Money Models for MooCs
Considering new business models for massive open online courses.
DesPite the Massive media ink spilled over massive open online courses, the ink spilled by MOOCs them- selves remains red. MOOCs
lose money. Most are free. 3
Universities and venture capitalists subsidize
them while searching for the class of
the future. This cannot continue but
their future, we believe, is bright.
Education is only the latest industry to face digital disruption. Music,
movies, news, travel and real estate
already traveled this path. Conventional business models—charging
customers directly for products and
services—are often ineffective online. Media companies painfully discovered that free alternatives such
as YouTube videos, news blogs, independent fiction, Wikipedia pages,
and the ease of piracy place limits
on charging for content. Travel agencies discovered, equally painfully,
that free alternatives and consumer
ratings place limits on charging for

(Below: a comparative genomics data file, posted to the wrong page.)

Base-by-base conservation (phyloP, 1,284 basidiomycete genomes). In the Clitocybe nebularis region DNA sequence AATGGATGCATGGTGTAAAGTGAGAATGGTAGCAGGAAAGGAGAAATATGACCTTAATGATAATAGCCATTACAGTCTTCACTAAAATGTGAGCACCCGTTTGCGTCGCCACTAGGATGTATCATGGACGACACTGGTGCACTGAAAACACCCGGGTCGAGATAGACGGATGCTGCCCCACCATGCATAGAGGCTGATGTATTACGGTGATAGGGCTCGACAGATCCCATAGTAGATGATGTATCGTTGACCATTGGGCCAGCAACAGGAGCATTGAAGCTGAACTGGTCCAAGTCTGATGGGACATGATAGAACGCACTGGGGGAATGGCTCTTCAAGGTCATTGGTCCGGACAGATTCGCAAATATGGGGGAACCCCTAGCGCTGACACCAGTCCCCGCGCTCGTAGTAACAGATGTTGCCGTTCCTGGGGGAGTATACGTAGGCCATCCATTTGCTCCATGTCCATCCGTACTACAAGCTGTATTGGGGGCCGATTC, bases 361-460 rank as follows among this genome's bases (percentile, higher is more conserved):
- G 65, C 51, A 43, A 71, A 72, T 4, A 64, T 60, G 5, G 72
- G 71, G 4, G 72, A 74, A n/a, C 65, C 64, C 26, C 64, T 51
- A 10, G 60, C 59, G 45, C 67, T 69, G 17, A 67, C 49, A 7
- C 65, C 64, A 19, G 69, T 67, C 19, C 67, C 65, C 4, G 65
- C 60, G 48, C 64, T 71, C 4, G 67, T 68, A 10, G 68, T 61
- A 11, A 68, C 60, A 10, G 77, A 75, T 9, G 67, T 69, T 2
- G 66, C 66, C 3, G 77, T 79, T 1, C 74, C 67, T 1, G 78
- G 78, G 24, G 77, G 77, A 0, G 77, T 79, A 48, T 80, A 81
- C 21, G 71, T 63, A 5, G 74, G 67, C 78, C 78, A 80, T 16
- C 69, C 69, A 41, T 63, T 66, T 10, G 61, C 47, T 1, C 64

bookings and advice.
IlluStratIon by hermIn utomo
After years of trying to replicate old
business models online, companies,
or their competitors, built platforms
that offer free service and information
as bait to attract users and their activity. These platforms monetize eyeballs,
comments, referrals, and relationships based on two key ideas:
˲ Charge for complements, including
analytics and value-adding activities
performed by users. 2 Red Hat Linux offers Linux software for free and charges
for consulting and technical support.
Tumblr offers blogging and social
networking for free and charges for
analytics. From a MOOC’s perspective,
teaching a man to fish allows us to sell
him a boat. We can also sell the fish he
caught while learning.
˲ Charge a different group with interdependent demand. 6, 7 TripAdvisor offers
free advice to travelers and charges airlines and hotels. LinkedIn offers many
free services to job seekers and charges
recruiters. Teaching a man to fish, we
can charge fleet captains who hire him.
The first idea defines what one pays
for, which can be content or complement; the second idea specifies who
pays. We used these ideas to create a
matrix of possible business models,
shown in the accompanying table,
and identified a number of plausible
money models for MOOCs.a We organize our discussion by who pays.
a We certainly do not claim our current list is
complete and we invite readers to populate
cells we left blank with interesting new ideas.